Another month or so passed, and the same sister's husband announced that my grandfather was going to spend some time in a care home. He was upset at the prospect, and in any event was not in need of a care home. He asked me if I could stop this, and I spoke to my brother-in-law to say that he didn't agree to be taken from his home. The following day, both my sisters arrived, with their husbands, and I was manhandled out of the house (which was also my own home). The Police were called, since I had been assaulted. I had already left when an officer attended. and I heard nothing more from them. So why didn't you pursue it, not least to ensure you grandfather wasn't ejected from his home?

    Almost two more years passed, and my grandfather died. I thought little about whether there may be any inheritance. I knew he had been encouraged to make a new will, having forgotten which solicitors had his most recently made will. I assumed that either he had remembered everything I had done for him, or that pressure may have been brought on him to cut me out altogether, in which case there would be little I could do about it. He had two surviving children of his own, and my mother had already died leaving four of her own, so if there were no will, I would only see 1/12 of his net estate, which would probably not have been worth the legal costs of challenging. I had no idea what his estate was worth, since his house had been sold privately, and no local estate agent could tell me the sale price.

    As well as my two sisters, I have a brother who has learning difficulties. His understanding of details he has heard is not good, and I was unable to question him further when he informed me that our grandfather's new will left everything equally between our two sisters. All I could do was accept that we had both been swindled out of our (small) inheritance. That's a rather drama queen type of statement - especially with no evidence that you had been swindled. Maybe your grandfather was so upset that you didn't act to stop him being put in a home that he didn't want to leave you anything?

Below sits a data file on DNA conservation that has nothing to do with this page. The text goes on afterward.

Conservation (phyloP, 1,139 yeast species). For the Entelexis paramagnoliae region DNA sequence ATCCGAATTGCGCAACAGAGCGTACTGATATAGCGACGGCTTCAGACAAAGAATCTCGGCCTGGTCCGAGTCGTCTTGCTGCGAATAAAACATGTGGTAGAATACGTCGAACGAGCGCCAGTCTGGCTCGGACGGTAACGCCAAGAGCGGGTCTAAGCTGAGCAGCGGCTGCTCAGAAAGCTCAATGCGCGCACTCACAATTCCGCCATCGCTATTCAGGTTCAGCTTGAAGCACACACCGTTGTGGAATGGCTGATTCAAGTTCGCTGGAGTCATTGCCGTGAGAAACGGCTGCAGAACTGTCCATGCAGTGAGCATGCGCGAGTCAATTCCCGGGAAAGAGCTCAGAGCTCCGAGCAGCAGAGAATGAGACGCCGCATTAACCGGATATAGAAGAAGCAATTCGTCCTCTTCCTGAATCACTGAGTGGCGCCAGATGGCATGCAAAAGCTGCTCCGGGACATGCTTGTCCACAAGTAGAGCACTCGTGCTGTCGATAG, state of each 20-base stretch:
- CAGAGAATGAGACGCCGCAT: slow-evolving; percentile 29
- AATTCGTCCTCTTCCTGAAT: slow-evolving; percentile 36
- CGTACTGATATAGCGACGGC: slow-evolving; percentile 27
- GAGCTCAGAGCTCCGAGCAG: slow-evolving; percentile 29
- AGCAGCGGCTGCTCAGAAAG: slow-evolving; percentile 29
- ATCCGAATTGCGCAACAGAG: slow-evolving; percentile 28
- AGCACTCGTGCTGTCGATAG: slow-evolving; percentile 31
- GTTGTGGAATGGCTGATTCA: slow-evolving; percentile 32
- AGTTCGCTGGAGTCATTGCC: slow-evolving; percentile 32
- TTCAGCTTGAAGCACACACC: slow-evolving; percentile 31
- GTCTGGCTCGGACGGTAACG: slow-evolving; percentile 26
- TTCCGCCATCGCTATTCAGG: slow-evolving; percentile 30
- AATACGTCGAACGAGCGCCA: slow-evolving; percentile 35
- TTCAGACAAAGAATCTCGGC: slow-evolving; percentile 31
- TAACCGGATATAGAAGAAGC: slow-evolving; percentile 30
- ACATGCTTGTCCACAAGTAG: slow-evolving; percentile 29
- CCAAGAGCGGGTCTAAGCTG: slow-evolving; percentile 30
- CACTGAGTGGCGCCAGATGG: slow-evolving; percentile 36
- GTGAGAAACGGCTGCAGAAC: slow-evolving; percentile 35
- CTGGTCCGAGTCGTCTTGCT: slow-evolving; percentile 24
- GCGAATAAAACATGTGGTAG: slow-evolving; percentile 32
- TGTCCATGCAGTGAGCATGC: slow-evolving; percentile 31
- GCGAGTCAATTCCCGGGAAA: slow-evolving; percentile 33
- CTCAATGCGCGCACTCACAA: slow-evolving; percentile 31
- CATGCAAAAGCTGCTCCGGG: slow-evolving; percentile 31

Well, there was no Internet back then, or at least, it was sufficiently new that few people had access to it. Moreover, I have only recently been aware that there is available online (at probatesearch.service.gov.uk) a means of searching for wills and probate for all people in the UK who died since 1858. I have searched for both my grandparents' names. My grandmother's name appears. Administration was granted (so she had her own savings, presumably, but I don't know how much). My grandfather's name does not appear. Therefore, how can there have been any will? If there was none, how could his property be sold and the proceeds distributed? Quite easily if probate wasn't required. The property might well have been sold already. Have you checked the Land Registry records to see what the sale history is?

    I am sure that there has been some dishonesty in this, and I wonder what I should do to have it investigated? The money is of very little concern to me. Much less than the thought that my efforts in caring for my grandparents seem to have been completely forgotten or disregarded. So what would you achieve by trying to have this investigated - who is going to acknowledge your efforts? Do I go to the Police? I wonder whether, after over 20 years, I will be taken seriously. If I am advised to go down the Civil route, I will probably spend more in legal fees than I could recover.

    What would anyone here suggest? Unless you have much stronger evidence than the fact your grandfather's name doesn't appear on the list of wills/probate granted, where's your evidence? Hurt feelings may be very real, but they don't support your argument.
    Originally posted by Churchward
    Sorry this is a chain of negatives, but it could save you a trip down a frustrating and possibly expensive blind alley.
    • Yorkshireman99
    • By Yorkshireman99 5th Jul 18, 5:15 PM
    • 4,495 Posts
    • 3,717 Thanks
    Yorkshireman99
    Sorry this is a chain of negatives, but it could save you a trip down a frustrating and possibly expensive blind alley.
    Originally posted by Brynsam
    The bottom line is that after all this time the the OP has no realistic chance whatsoever of proviung or recovering anything.